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This article is the author’s final published version in Journal of the American Heart Association, Volume 9, Issue 22, November 2020, Article number e018379.

The published version is available at Copyright © Rashid et al.


Background Studies have reported significant reduction in acute myocardial infarction-related hospitalizations during the coronavirus disease 2019 (COVID-19) pandemic. However, whether these trends are associated with increased incidence of out-of-hospital cardiac arrest (OHCA) in this population is unknown. Methods and Results Acute myocardial infarction hospitalizations with OHCA during the COVID-19 period (February 1-May 14, 2020) from the Myocardial Ischaemia National Audit Project and British Cardiovascular Intervention Society data sets were analyzed. Temporal trends were assessed using Poisson models with equivalent pre-COVID-19 period (February 1-May 14, 2019) as reference. Acute myocardial infarction hospitalizations during COVID-19 period were reduced by >50% (n=20 310 versus n=9325). OHCA was more prevalent during the COVID-19 period compared with the pre-COVID-19 period (5.6% versus 3.6%), with a 56% increase in the incidence of OHCA (incidence rate ratio, 1.56; 95% CI, 1.39-1.74). Patients experiencing OHCA during COVID-19 period were likely to be older, likely to be women, likely to be of Asian ethnicity, and more likely to present with ST-segment-elevation myocardial infarction. The overall rates of invasive coronary angiography (58.4% versus 71.6%; P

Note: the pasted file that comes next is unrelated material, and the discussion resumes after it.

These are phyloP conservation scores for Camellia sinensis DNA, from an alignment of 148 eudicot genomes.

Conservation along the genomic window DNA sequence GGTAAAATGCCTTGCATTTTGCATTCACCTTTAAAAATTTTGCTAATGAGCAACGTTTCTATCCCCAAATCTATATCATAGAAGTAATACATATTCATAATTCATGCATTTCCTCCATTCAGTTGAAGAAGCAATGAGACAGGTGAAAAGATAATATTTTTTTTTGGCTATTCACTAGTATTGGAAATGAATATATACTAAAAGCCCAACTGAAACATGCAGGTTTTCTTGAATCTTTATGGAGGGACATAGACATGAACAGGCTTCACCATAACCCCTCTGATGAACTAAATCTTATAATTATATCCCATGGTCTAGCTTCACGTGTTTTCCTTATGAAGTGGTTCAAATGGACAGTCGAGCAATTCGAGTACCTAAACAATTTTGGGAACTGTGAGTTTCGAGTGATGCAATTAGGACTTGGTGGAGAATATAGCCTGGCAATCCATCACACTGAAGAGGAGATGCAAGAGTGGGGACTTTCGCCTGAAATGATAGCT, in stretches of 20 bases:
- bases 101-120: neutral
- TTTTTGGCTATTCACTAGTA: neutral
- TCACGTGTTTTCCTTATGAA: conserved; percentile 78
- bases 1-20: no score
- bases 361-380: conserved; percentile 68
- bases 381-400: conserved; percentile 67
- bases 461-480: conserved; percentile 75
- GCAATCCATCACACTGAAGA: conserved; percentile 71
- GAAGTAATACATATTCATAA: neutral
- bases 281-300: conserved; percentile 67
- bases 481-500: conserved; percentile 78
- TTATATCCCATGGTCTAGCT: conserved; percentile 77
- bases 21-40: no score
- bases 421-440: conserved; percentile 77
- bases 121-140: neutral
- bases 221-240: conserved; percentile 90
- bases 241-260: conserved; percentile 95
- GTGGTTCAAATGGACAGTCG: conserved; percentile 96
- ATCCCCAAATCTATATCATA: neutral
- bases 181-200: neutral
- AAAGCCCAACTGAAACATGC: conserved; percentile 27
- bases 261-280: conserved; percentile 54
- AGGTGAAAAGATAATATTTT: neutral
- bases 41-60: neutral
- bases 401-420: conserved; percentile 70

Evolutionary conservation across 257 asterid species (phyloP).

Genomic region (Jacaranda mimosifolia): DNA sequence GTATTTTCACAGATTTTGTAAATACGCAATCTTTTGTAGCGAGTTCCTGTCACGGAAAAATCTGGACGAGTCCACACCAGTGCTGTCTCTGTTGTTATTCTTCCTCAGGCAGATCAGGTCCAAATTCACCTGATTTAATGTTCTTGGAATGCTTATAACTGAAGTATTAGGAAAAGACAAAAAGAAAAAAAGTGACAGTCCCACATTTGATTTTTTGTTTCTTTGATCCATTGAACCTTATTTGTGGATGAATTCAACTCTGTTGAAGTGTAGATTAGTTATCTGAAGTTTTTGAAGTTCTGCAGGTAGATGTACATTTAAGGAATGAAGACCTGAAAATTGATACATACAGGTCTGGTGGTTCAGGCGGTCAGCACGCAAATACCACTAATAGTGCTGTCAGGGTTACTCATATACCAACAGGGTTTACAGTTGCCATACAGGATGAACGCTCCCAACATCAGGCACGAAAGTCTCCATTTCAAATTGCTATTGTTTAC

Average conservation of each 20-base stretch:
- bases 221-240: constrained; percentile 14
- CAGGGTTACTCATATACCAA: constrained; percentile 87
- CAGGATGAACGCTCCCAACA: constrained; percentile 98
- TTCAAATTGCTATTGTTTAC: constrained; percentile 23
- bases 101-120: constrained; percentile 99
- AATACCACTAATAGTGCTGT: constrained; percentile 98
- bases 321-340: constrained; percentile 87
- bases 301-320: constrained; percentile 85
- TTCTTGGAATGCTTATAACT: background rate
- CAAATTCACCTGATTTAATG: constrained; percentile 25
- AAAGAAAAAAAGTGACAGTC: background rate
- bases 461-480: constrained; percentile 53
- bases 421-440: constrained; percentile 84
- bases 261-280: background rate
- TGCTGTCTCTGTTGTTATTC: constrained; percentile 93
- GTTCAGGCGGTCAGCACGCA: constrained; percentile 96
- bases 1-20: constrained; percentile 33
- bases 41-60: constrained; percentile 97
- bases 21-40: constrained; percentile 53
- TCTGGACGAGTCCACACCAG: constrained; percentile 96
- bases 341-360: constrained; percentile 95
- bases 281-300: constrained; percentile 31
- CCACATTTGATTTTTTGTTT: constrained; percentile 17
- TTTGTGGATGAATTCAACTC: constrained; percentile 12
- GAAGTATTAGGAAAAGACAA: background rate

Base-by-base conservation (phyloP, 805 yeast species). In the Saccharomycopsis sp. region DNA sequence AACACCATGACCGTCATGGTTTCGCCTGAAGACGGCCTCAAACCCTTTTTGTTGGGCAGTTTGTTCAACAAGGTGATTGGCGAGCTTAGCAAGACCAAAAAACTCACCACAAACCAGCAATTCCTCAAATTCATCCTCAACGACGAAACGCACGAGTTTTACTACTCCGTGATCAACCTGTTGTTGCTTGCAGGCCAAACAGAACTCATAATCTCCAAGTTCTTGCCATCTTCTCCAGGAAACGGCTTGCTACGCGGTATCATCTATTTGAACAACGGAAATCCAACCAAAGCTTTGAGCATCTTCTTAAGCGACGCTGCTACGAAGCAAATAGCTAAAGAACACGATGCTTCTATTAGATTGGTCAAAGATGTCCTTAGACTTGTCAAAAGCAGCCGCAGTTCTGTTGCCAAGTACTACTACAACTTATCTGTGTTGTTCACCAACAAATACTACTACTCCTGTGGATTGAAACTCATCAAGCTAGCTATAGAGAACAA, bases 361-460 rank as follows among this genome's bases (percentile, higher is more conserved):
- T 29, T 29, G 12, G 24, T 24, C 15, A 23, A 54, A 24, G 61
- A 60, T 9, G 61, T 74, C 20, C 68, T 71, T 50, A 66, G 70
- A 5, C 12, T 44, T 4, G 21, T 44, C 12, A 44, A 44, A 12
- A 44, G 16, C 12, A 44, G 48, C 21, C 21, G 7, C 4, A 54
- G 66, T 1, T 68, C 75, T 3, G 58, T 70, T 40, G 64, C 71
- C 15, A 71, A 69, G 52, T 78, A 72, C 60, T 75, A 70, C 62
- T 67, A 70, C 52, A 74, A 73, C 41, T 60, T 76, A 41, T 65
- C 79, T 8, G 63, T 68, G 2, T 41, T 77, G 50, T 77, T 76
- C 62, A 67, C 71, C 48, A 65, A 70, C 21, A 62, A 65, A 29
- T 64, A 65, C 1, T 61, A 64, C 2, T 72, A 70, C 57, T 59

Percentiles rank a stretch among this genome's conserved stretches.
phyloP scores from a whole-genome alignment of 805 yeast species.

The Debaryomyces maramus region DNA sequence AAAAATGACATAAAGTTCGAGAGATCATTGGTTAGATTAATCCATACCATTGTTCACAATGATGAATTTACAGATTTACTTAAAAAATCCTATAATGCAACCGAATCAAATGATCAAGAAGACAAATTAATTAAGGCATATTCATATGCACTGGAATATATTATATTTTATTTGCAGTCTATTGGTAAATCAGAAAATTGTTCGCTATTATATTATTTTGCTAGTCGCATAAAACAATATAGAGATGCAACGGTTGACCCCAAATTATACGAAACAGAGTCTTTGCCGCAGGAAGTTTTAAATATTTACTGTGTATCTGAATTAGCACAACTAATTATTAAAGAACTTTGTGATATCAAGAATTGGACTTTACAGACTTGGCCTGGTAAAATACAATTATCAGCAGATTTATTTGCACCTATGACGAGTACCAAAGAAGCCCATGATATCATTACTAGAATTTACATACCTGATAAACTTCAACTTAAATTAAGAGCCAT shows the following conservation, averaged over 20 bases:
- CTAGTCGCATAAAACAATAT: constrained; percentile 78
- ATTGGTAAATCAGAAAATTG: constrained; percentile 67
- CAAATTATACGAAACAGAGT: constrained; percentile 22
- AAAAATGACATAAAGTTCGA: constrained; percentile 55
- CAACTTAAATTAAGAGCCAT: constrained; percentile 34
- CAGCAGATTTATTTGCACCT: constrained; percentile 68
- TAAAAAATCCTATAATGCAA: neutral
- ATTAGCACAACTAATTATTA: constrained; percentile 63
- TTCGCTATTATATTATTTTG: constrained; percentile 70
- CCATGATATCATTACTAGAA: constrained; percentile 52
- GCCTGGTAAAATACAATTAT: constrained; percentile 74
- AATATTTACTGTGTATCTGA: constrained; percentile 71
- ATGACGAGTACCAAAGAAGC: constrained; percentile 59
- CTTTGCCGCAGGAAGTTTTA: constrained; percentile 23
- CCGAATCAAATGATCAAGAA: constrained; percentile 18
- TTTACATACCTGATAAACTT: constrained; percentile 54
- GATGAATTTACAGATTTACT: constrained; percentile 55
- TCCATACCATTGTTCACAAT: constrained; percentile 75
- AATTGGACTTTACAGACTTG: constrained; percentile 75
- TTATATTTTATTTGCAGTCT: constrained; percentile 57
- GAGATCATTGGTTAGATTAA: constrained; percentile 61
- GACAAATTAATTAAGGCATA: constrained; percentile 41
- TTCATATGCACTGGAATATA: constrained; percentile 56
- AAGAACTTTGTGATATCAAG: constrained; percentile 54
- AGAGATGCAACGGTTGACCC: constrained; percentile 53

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This work is licensed under a Creative Commons Attribution-Noncommercial-No Derivative Works 4.0 License.

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